MVC “Larry Award” Winner
(St. Louis, MO) – At the end of the season the Missouri Valley Conference will award the “Larry Bird Trophy” to the Valley’s player of the year. Here at Valley Hoops Insider, we thought it only appropriate to announce the mid-season “Larry Award” winner. To be honest there is no trophy, but we invited beat writers from around the league to campaign for a player on their team for this prestigious honor.
Fred VanVleet – Wichita State
Wichita State guard Fred VanVleet is the key player on the MVC’s best team.
When VanVleet was slowed by a strained left hamstring at Tulsa, WSU lost. When he missed three games in late November, WSU went 0-3 against strong competition.
Then VanVleet returned, slowly gaining confidence in his leg and quickly making the Shockers strong again. His return restored his teammates’ confidence and put all of them back in their most comfortable spots. With VanVleet running the offense, players such as Zach Brown and Ron Baker got the ball in situations where they thrive. His defense organized the Shockers.
At the halfway point, WSU appears to be rolling toward another MVC title. If so, VanVleet gets the credit for operating the team at peak efficiency.
Paul Suellentrop – Wichita Eagle
Editor – After Sunday’s win and VanVleet’s career high 32 points, the Shockers are 14-1 since those three November games. The senior from Rockford, Illinois is averaging over 13 points and five assists per game, and his assist to turnover margin is among the nation’s best.
Egidijus Mockevicius – Evansville
In leading Evansville to a 17-4 mark entering a Jan. 28 game at Southern Illinois, Mockevicius is first in the conference in field-goal percentage (.675) and blocks (2.7 per game) and is fourth in scoring (17.0).
His value goes beyond the stat sheet as well, since he is a reliable defensive anchor who alters opponents’ shots in the lane, or deters them from shooting in the first place.
Mockevicius has been named the MVC Player of the Week a league-high five times this season, and was named to the all-tournament team at the Wooden Legacy over Thanksgiving weekend. The big Lithuanian also was named the midseason Lou Henson Award winner, given to the top mid-major player in college basketball.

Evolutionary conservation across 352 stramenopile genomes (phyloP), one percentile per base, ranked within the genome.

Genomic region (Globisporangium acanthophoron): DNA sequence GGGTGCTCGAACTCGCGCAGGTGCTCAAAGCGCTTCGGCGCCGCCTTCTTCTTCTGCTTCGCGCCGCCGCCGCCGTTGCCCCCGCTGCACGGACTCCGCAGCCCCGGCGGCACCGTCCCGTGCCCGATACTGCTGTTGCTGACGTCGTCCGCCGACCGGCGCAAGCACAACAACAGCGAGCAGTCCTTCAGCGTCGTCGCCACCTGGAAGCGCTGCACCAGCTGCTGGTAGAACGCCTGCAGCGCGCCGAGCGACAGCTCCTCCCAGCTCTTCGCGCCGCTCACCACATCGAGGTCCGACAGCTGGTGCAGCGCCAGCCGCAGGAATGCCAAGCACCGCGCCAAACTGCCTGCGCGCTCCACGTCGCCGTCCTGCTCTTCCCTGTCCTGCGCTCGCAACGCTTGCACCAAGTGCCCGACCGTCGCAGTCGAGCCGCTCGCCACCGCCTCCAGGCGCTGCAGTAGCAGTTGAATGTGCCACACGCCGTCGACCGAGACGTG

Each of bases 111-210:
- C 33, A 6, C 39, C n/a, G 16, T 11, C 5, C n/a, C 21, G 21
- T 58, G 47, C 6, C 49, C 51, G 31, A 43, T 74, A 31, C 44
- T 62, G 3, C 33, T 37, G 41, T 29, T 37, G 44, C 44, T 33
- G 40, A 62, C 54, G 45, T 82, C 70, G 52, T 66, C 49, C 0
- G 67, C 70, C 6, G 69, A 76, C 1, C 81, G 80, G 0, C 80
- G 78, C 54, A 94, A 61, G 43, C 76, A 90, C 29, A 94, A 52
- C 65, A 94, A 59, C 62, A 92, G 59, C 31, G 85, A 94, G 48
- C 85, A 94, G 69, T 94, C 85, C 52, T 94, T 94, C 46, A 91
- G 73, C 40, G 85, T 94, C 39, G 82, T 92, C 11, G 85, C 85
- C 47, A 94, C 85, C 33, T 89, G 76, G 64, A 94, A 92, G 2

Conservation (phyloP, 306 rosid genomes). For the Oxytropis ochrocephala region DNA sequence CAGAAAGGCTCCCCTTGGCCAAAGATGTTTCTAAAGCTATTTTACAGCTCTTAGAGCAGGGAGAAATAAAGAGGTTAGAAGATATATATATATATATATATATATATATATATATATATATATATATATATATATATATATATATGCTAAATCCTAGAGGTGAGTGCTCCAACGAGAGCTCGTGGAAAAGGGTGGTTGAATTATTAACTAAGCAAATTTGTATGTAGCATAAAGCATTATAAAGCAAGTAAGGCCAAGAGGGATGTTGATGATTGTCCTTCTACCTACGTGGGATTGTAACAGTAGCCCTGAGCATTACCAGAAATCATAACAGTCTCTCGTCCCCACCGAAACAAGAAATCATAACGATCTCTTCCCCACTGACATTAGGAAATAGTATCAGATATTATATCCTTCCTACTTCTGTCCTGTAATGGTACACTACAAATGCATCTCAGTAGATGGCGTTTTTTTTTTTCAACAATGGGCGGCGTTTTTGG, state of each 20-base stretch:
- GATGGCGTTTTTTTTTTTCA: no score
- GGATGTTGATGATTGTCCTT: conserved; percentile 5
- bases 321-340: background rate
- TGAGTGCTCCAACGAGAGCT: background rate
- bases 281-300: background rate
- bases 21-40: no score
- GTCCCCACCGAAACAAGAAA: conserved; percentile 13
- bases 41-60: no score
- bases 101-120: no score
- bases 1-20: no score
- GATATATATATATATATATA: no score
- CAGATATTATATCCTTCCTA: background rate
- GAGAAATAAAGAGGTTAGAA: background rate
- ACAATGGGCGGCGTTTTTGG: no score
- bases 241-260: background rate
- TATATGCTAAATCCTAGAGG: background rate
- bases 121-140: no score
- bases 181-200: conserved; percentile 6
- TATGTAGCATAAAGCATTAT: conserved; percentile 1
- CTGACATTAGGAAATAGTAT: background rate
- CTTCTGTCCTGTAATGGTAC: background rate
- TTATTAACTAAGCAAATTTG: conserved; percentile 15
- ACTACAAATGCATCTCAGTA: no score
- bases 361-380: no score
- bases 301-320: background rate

Daniel Allar – Evansville Courier & Press
Editor – Mockevicius leads the nation in rebounding and is third in recording double-doubles.
Anthony Beane – Southern Illinois Carbondale
Southern Illinois guard Anthony Beane’s case for the Larry Award comes from his team’s place in the standings and his career-best numbers.
With a true point guard for the first time in his career, the 6-foot-2 senior has soared for the resurgent Salukis (18-4, 7-2 Missouri Valley Conference), who enter the second half of the league season tied for second place with Evansville. Beane is averaging a career-best 19.8 points per game, shooting 44.9 percent from the field and a career-best 39.5 percent from the 3-point line. His 3.5 rebounds per game in 22 starts are also a career-high, which has helped one of the smallest teams in the league outrebound four of its last five opponents.
Beane’s 30-point outing against Evansville on Jan. 28 was his fourth 30-point game of the season and fifth of his career. His 32-point game against Northern Iowa almost single-handedly won the game for SIU and matched his career-high.
SIU, picked ninth in the preseason poll, entered Sunday’s game at Northern Iowa with the best road record in America (8-0) and its first winning record since 2008. Those two things, and the Salukis’ tie for second place, may get coach Barry Hinson the league’s coach of the year award and Beane the player of the year award. Beane is not the sole offensive threat on this season’s club, as two others (Leo Vincent and Sean O’Brien) are averaging double figures in conference play, but he’s been a good leader and continues be one of SIU’s best defensive players.
If nothing else, Beane has played his way from the honorable mention pool onto the all-conference first team thus far. One of the most consistent players in the league, he’s likely to stay in that tier in the second half.
Todd Hefferman – The Southern Illinoisan
Editor – Beane will likely finish the season with his career best averages in scoring, rebounding and assists. The Salukis obliterating last year’s win totals.
DeVaughn Akoon-Purcell – Illinois State
DeVaughn Akoon-Purcell was an all-Missouri Valley Conference preseason first-team selection. While there have been plenty of ups and downs for Illinois State during its first 22 games, coach Dan Muller could always count as his 6-foot-5 senior guard.
Akoon-Purcell scored in double figures in the Redbirds’ first 20 games despite being the name at the top of every opponent’s scouting report. While his outside shot has been inconsistent, Akoon-Purcell can usually use his length and quickness to explode to the rim. Muller also has isolated Akoon-Purcell in the post against teams that play man-to-man defense and have a smaller player guarding him.